I'm working on an integration with an external service that requires per-user authentication, like Facebook for example, but unlike Facebook only allows username+password for this authentication. My basic security background is uncomfortable at the thought that this means I actually need to collect user login credentials for the external service and store them unhashed.

Is there a standard solution to the problem of needing plain-text user passwords available?


1 Answer 1


You should store the passwords encrypted with a modern symmetric encryption algorithm. AES with a 256-bit key is recommended. Be sure to use a well-known and verified implementation of AES. The key must be stored securely as it is used to both encrypt and decrypt the stored passwords.

Also, if the service you're authenticating to requires you to send plaintext passwords over a network, make sure you're using a TLS-secure protocol (e.g. HTTPS).

If the service doesn't support TLS connections, all bets are off and you should seriously consider how useful this service really is (imagine all of the other things they're doing insecurely. Do you pay for this service? I wonder how they store your billing information?).

  • Using symmetric encryption to store password is a bad practice and should never be used. Just think where would you store the key?
    – Mr. E
    Mar 7, 2017 at 14:34
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    @Mr.E Where would you store the key for any application of symmetric encryption? It's the same problem whether you're encrypting backups or passwords or anything else. If you have a better idea for the OP's particular situation, feel free to write an answer of your own. I will be sure to upvote if it's better than my suggestion!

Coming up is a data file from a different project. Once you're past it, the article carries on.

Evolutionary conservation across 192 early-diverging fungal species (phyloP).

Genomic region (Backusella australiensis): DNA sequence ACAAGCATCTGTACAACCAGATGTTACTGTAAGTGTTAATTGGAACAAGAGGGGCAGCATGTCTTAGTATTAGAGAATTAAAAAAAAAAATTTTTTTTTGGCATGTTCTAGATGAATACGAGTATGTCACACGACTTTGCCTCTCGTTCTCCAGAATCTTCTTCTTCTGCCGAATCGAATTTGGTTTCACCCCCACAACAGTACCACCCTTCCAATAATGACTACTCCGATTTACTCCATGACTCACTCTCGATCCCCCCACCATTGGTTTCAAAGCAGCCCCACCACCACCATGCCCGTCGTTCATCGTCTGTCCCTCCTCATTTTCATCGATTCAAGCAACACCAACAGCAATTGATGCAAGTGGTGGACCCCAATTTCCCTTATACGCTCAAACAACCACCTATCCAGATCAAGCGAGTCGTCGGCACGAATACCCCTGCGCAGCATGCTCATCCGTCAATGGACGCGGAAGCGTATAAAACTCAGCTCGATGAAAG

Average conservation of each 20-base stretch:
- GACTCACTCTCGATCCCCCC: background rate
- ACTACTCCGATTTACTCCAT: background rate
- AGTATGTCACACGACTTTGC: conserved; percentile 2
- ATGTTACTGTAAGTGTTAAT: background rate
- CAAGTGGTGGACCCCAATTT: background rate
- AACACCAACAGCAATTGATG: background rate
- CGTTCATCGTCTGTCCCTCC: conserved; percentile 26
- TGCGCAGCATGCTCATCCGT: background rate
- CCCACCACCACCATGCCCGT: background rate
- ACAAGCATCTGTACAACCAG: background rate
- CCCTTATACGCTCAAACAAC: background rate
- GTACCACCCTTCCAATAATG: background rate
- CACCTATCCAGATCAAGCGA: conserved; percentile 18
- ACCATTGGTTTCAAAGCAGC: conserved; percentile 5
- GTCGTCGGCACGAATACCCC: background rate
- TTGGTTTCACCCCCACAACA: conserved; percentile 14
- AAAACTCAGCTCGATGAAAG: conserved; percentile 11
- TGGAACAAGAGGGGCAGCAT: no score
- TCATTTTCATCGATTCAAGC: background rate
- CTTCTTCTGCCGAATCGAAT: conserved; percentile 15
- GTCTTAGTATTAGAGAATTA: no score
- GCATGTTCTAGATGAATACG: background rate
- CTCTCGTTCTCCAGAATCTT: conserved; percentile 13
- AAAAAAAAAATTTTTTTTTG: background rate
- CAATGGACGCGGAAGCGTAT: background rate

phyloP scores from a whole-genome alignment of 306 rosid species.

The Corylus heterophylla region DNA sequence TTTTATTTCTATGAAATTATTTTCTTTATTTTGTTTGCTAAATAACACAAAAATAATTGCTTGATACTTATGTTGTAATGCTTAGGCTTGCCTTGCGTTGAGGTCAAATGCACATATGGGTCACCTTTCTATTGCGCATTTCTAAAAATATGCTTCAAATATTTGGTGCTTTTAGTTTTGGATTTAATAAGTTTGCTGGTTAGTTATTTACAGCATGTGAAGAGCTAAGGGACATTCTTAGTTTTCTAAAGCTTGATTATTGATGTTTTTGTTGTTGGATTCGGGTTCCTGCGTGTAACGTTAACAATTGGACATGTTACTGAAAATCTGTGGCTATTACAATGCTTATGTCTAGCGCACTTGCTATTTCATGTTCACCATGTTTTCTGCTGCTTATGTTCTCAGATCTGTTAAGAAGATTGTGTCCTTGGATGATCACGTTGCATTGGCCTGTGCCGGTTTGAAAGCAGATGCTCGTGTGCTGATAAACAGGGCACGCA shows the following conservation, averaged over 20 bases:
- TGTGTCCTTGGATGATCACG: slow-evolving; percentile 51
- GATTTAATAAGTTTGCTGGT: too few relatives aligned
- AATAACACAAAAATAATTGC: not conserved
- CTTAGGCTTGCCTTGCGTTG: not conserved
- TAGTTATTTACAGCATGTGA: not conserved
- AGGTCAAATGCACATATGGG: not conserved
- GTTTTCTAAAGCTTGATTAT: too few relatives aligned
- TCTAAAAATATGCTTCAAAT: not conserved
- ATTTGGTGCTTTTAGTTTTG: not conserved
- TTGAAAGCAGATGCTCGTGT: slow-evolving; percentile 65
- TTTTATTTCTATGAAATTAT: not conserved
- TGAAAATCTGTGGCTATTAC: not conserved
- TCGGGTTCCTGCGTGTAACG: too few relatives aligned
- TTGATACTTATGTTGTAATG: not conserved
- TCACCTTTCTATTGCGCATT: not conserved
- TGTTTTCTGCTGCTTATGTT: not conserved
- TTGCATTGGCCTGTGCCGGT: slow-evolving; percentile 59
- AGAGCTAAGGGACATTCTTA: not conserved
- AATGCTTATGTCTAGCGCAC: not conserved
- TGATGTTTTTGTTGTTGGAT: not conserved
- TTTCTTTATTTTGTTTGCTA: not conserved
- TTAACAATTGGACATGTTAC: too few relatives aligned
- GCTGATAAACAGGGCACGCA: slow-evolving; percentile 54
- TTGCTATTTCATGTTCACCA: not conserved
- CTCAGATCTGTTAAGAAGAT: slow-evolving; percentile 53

– Dan
    Mar 7, 2017 at 14:55
  • I don't think it's the same a key for backups or a key for passwords. In the case of passwords the application must be able to use the key to check the password, in the case of the backup the application doesn't need the key as the backup should be managed from outside the application. Also, I don't know if there is a secure solution for this use case, honestly I wouldn't use a service with such requirements, maybe using an HSM is a suitable solution to correctly apply symmetric encryption for passwords but I don't know too much about to recommend it
    – Mr. E
    Mar 7, 2017 at 15:11
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    @Mr.E "I wouldn't use a service with such requirements". I agree, hence my last paragraph. That said, if using this service is itself a requirement, then there's not much choice for the OP (assuming this is a work environment and he's being paid to do exactly that). Sometimes you have to compromise your own standards to meet employer or customer requirements; sometimes there just really is no better, feasible alternative.
    – Dan
    Mar 8, 2017 at 15:34

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